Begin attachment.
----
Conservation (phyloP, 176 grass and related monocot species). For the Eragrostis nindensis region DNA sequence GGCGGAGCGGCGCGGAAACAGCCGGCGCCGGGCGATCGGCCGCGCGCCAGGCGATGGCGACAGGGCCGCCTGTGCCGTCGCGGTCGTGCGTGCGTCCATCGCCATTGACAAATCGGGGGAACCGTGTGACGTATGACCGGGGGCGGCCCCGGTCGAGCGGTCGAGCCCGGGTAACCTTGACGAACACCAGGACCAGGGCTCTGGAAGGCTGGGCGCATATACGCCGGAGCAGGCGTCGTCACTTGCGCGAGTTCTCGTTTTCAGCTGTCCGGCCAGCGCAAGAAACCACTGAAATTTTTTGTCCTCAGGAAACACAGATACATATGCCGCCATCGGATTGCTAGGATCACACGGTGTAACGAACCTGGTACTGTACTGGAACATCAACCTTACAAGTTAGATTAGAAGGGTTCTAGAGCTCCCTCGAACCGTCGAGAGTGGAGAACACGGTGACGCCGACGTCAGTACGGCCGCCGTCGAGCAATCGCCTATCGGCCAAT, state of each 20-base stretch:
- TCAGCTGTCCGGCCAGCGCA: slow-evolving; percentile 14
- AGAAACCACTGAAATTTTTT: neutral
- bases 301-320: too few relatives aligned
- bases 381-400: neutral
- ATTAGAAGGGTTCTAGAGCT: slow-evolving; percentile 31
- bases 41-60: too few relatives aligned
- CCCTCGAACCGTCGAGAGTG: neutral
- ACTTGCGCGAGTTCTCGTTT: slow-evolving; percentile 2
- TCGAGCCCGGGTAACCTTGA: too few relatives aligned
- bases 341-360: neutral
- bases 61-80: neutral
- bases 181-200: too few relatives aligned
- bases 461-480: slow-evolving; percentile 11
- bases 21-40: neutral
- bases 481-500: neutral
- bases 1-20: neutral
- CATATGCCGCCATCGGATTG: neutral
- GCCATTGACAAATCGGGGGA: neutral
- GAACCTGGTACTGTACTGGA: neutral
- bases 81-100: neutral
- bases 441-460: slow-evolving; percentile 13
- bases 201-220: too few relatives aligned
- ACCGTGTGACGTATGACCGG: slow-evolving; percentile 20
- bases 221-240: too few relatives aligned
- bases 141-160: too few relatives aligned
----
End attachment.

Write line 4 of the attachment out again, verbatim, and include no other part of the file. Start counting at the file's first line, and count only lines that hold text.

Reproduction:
- bases 301-320: too few relatives aligned